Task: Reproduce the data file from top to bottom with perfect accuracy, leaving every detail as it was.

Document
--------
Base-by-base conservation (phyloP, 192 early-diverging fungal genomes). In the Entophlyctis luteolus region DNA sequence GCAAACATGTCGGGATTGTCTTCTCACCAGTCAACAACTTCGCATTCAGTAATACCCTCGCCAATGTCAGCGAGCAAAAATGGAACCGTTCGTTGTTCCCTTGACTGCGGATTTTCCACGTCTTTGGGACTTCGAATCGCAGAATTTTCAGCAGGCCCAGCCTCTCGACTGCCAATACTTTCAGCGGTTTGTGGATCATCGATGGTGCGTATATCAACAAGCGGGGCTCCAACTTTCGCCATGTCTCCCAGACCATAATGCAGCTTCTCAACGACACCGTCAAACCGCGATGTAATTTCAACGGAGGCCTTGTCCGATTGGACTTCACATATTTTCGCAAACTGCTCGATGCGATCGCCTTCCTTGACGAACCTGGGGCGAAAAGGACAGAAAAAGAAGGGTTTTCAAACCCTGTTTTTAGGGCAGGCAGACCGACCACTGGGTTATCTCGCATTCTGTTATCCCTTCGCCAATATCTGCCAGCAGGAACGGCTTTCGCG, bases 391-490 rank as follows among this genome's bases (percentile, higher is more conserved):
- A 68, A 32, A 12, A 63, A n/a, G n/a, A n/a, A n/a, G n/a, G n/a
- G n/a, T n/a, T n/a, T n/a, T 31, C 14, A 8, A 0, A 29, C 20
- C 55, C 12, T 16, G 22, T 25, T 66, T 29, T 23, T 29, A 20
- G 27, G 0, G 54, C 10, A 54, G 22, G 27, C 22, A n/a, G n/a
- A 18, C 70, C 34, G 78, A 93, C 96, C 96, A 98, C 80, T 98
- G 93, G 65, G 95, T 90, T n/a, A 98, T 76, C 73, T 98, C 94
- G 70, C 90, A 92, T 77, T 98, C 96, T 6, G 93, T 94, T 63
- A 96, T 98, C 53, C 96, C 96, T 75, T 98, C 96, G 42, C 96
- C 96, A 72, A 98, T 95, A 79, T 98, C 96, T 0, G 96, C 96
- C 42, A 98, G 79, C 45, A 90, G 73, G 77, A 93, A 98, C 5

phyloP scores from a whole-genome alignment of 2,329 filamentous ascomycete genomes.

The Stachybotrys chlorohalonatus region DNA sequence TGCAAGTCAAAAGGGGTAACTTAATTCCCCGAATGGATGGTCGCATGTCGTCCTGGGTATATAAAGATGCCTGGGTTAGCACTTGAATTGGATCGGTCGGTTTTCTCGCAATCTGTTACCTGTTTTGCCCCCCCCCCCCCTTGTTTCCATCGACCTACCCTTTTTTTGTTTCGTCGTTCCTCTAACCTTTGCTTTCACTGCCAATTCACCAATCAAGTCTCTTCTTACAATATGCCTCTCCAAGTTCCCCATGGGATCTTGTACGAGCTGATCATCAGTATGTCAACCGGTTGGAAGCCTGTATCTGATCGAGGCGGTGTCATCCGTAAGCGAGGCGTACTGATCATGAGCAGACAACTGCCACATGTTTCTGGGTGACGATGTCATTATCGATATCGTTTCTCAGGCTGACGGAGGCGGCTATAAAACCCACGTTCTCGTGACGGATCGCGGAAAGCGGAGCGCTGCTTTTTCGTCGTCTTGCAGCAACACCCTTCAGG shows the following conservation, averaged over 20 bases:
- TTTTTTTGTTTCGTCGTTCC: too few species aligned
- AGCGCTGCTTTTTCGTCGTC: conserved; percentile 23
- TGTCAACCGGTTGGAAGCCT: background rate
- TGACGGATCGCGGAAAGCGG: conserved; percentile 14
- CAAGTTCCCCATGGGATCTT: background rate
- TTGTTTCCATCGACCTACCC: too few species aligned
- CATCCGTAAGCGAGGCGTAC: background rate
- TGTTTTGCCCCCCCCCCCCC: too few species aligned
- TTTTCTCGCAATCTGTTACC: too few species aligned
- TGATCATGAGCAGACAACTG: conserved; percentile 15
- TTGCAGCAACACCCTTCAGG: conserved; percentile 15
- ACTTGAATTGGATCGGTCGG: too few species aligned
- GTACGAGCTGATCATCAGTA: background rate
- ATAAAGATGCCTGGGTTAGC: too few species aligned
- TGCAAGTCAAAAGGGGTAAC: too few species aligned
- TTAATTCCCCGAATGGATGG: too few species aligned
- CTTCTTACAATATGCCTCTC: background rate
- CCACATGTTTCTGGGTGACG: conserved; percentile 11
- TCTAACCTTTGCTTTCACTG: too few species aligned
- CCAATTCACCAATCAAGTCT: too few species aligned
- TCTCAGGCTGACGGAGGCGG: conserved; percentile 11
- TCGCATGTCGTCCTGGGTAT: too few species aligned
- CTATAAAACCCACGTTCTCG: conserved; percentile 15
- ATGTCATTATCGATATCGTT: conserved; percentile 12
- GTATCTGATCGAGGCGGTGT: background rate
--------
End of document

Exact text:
Base-by-base conservation (phyloP, 192 early-diverging fungal genomes). In the Entophlyctis luteolus region DNA sequence GCAAACATGTCGGGATTGTCTTCTCACCAGTCAACAACTTCGCATTCAGTAATACCCTCGCCAATGTCAGCGAGCAAAAATGGAACCGTTCGTTGTTCCCTTGACTGCGGATTTTCCACGTCTTTGGGACTTCGAATCGCAGAATTTTCAGCAGGCCCAGCCTCTCGACTGCCAATACTTTCAGCGGTTTGTGGATCATCGATGGTGCGTATATCAACAAGCGGGGCTCCAACTTTCGCCATGTCTCCCAGACCATAATGCAGCTTCTCAACGACACCGTCAAACCGCGATGTAATTTCAACGGAGGCCTTGTCCGATTGGACTTCACATATTTTCGCAAACTGCTCGATGCGATCGCCTTCCTTGACGAACCTGGGGCGAAAAGGACAGAAAAAGAAGGGTTTTCAAACCCTGTTTTTAGGGCAGGCAGACCGACCACTGGGTTATCTCGCATTCTGTTATCCCTTCGCCAATATCTGCCAGCAGGAACGGCTTTCGCG, bases 391-490 rank as follows among this genome's bases (percentile, higher is more conserved):
- A 68, A 32, A 12, A 63, A n/a, G n/a, A n/a, A n/a, G n/a, G n/a
- G n/a, T n/a, T n/a, T n/a, T 31, C 14, A 8, A 0, A 29, C 20
- C 55, C 12, T 16, G 22, T 25, T 66, T 29, T 23, T 29, A 20
- G 27, G 0, G 54, C 10, A 54, G 22, G 27, C 22, A n/a, G n/a
- A 18, C 70, C 34, G 78, A 93, C 96, C 96, A 98, C 80, T 98
- G 93, G 65, G 95, T 90, T n/a, A 98, T 76, C 73, T 98, C 94
- G 70, C 90, A 92, T 77, T 98, C 96, T 6, G 93, T 94, T 63
- A 96, T 98, C 53, C 96, C 96, T 75, T 98, C 96, G 42, C 96
- C 96, A 72, A 98, T 95, A 79, T 98, C 96, T 0, G 96, C 96
- C 42, A 98, G 79, C 45, A 90, G 73, G 77, A 93, A 98, C 5

phyloP scores from a whole-genome alignment of 2,329 filamentous ascomycete genomes.

The Stachybotrys chlorohalonatus region DNA sequence TGCAAGTCAAAAGGGGTAACTTAATTCCCCGAATGGATGGTCGCATGTCGTCCTGGGTATATAAAGATGCCTGGGTTAGCACTTGAATTGGATCGGTCGGTTTTCTCGCAATCTGTTACCTGTTTTGCCCCCCCCCCCCCTTGTTTCCATCGACCTACCCTTTTTTTGTTTCGTCGTTCCTCTAACCTTTGCTTTCACTGCCAATTCACCAATCAAGTCTCTTCTTACAATATGCCTCTCCAAGTTCCCCATGGGATCTTGTACGAGCTGATCATCAGTATGTCAACCGGTTGGAAGCCTGTATCTGATCGAGGCGGTGTCATCCGTAAGCGAGGCGTACTGATCATGAGCAGACAACTGCCACATGTTTCTGGGTGACGATGTCATTATCGATATCGTTTCTCAGGCTGACGGAGGCGGCTATAAAACCCACGTTCTCGTGACGGATCGCGGAAAGCGGAGCGCTGCTTTTTCGTCGTCTTGCAGCAACACCCTTCAGG shows the following conservation, averaged over 20 bases:
- TTTTTTTGTTTCGTCGTTCC: too few species aligned
- AGCGCTGCTTTTTCGTCGTC: conserved; percentile 23
- TGTCAACCGGTTGGAAGCCT: background rate
- TGACGGATCGCGGAAAGCGG: conserved; percentile 14
- CAAGTTCCCCATGGGATCTT: background rate
- TTGTTTCCATCGACCTACCC: too few species aligned
- CATCCGTAAGCGAGGCGTAC: background rate
- TGTTTTGCCCCCCCCCCCCC: too few species aligned
- TTTTCTCGCAATCTGTTACC: too few species aligned
- TGATCATGAGCAGACAACTG: conserved; percentile 15
- TTGCAGCAACACCCTTCAGG: conserved; percentile 15
- ACTTGAATTGGATCGGTCGG: too few species aligned
- GTACGAGCTGATCATCAGTA: background rate
- ATAAAGATGCCTGGGTTAGC: too few species aligned
- TGCAAGTCAAAAGGGGTAAC: too few species aligned
- TTAATTCCCCGAATGGATGG: too few species aligned
- CTTCTTACAATATGCCTCTC: background rate
- CCACATGTTTCTGGGTGACG: conserved; percentile 11
- TCTAACCTTTGCTTTCACTG: too few species aligned
- CCAATTCACCAATCAAGTCT: too few species aligned
- TCTCAGGCTGACGGAGGCGG: conserved; percentile 11
- TCGCATGTCGTCCTGGGTAT: too few species aligned
- CTATAAAACCCACGTTCTCG: conserved; percentile 15
- ATGTCATTATCGATATCGTT: conserved; percentile 12
- GTATCTGATCGAGGCGGTGT: background rate